The Peruvian government has declared of national interest the protection amd conservation of the Indigenous Harakbut Nation, presenting the new law to the people in their own territory in Madre de Dios.
The law was handed over to the Harakbut in an official ceremony two weeks after it was published and implemented by Congress on July 4.
The Harakbut people took part in their own way, with the coordinator of the Harakbut Miguel Visse and the Culture Minister Patricia Balbuena receiving the document from the hands of Modesto Figueroa, a regional parliament member.
The Harakbut, whose name translates as 'humanity' or 'people,' are subdivided into seven groups and live in the Communal Amarakaeri Reserve (RCA), between the departments of Madre de Dios and Cusco. They remained isolated until the 1960s, when the Dominican order found them and evangelized them.
"It's important for government institutions to keep assuming the challenge of going beyong the recognition of the Indigenous peoples," said Visse.
Balbuena recognized there's still a long way to go until the Indigenous peoples enjoy their full collective rights.
"This innitiative speaks about an important process we're living as a country in the struggle of the indigenous peoples... we know the recognition is important, but at the same time one must work to value and guarantee memory, values and knowledge of these peoples,” said Balbuena.
The new legislation, known as the 'Harakbut Law,' represents a great step for the legal protection of the Indigenous group, some are concerned this is not enough to protect their territory.
#Perú: Congreso declara de interés nacional conservar y proteger al pueblo Harakbut → https://t.co/5mJtgpalb1 pic.twitter.com/r8ZNIZqoDh— Servindi (@Servindi) 5 de julio de 2018
"The Congress declares of national interest the conservation and protection of the Harakbut people."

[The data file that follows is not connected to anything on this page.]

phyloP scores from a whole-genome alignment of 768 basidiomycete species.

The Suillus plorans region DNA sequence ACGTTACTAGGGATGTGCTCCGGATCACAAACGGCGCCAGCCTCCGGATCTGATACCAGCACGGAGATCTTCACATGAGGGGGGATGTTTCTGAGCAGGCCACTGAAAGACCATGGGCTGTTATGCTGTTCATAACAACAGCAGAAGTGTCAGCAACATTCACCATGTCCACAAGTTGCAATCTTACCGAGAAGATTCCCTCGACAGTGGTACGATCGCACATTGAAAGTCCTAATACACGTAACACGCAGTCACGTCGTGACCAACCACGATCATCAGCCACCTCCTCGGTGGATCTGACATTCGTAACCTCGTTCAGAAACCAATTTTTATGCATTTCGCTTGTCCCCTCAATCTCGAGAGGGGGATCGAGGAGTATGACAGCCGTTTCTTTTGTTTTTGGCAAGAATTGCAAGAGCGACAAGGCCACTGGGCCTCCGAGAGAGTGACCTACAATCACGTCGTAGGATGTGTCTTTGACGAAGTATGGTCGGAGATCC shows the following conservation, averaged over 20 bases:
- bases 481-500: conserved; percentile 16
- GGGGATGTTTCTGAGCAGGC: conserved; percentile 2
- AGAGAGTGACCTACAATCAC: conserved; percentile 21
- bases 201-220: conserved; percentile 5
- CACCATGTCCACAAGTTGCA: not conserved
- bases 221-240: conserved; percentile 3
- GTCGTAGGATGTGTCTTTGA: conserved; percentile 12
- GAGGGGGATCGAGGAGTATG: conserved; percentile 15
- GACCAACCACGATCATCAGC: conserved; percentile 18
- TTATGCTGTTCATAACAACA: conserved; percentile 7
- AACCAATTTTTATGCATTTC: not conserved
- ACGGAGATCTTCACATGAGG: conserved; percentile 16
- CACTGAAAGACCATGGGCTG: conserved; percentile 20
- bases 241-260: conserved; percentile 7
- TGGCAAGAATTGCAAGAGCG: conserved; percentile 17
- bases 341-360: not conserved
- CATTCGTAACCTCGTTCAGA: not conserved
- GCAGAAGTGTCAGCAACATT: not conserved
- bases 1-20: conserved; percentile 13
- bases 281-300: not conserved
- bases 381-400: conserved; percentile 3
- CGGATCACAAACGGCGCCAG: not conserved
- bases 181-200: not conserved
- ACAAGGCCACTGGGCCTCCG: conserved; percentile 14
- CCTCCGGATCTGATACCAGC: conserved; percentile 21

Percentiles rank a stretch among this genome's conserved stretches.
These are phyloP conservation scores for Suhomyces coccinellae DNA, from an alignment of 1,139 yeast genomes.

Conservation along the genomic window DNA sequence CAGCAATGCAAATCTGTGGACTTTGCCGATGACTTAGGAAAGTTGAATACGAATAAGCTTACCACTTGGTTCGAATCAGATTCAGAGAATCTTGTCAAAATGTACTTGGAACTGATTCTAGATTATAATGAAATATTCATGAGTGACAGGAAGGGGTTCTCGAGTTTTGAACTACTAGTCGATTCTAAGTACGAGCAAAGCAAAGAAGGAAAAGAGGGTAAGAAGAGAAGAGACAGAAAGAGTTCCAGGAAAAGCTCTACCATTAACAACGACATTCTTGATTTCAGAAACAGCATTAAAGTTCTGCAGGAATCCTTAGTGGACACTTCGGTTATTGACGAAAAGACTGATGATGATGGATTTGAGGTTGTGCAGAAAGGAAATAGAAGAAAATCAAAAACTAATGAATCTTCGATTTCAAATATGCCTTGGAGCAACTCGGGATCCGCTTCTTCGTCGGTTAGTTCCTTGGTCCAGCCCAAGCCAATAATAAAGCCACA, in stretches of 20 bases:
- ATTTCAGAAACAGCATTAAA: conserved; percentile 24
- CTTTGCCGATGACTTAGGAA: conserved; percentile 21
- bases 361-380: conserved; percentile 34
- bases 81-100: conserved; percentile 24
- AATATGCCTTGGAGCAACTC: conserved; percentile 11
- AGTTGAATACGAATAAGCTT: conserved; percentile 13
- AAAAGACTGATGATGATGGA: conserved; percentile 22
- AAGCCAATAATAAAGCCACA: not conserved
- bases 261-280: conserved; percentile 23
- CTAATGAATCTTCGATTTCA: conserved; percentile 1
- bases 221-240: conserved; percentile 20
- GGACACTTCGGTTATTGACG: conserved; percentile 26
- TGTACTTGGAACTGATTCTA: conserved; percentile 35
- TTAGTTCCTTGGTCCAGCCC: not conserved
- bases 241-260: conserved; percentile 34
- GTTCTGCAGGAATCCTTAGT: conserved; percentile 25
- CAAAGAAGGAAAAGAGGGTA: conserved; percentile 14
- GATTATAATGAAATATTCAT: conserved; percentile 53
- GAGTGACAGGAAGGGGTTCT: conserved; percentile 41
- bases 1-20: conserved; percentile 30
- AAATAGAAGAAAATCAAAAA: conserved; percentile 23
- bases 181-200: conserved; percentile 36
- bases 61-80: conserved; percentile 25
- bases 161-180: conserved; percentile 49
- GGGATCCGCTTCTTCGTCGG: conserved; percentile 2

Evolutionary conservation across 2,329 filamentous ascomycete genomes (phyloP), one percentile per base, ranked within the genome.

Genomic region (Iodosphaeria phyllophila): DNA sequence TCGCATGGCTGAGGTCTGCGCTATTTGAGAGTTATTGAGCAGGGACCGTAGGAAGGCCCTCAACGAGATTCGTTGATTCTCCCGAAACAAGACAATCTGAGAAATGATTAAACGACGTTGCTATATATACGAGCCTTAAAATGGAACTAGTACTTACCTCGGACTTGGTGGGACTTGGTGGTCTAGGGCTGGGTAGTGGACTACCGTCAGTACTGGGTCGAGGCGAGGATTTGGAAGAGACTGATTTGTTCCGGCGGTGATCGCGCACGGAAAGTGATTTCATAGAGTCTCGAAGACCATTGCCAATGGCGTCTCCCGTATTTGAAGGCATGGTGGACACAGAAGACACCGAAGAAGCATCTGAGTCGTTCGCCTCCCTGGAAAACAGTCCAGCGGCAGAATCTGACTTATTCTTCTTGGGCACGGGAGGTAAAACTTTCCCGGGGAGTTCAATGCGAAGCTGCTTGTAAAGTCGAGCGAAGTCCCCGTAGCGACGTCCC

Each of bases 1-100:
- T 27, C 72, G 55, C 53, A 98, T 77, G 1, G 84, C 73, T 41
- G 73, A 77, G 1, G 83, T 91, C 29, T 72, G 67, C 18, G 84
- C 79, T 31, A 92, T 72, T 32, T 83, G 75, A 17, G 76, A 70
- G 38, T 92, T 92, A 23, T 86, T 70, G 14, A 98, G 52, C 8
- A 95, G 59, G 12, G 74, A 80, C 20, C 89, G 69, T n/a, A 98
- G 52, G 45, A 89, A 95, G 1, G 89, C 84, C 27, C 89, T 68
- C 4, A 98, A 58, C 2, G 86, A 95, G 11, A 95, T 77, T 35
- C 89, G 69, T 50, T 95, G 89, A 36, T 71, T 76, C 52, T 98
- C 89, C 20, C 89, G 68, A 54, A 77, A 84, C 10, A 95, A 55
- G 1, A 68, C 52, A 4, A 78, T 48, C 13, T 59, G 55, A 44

"This law helps to reasses a part of the knowledge and customs that the Harakbut people is losing. However, there are several vacuums such as the issue of territorial security," Walter Quertehuari, president of the administrative council of the RCA (ECA-RCA), told the radio broadcast 'Coharyima te informa.'
The spokesperson of ECA-RCA, Pedro Corisepa, said some of the Harakbut communities lack basic services such as drinking water or access to health and education.
Now, Peru's Culture Ministry is evaluating the possibility of naming the customs and habits of the Harakbut as Intangible Cultural Heritage of the Nation.
The bilingual professor Yesica Patiachi was also present at the ceremony and spoke about the massacre suffered by the Harakbut during the worst years of the rubber fever, and their most recent struggle to preserve and protect the RCA, their ancestral territory.
"Thanks to the struggle of great wise men and women that have already departed, the Communal Amarakaeri Reserve was created," said Patiachi. "They left an organized strategy legacy to keep resisting and paying attention to our own demands, searching for unity, pacification, strength and conviction through each Harakbut."
Also present at the ceremony were the Decentralized Director of Culture of Madre de Dios Hector Sueyo; the bishop of Puerto Maldonado David Martinez, and the head of the National Service of Natural Protected Areas by the State, Pedro Gamboa.
The Madre de Dios ecosystem is being threatened by several economic activities that harm the environment, polluting water reserves and poisoning the fauna and vegetation of the region, such as illegal mining.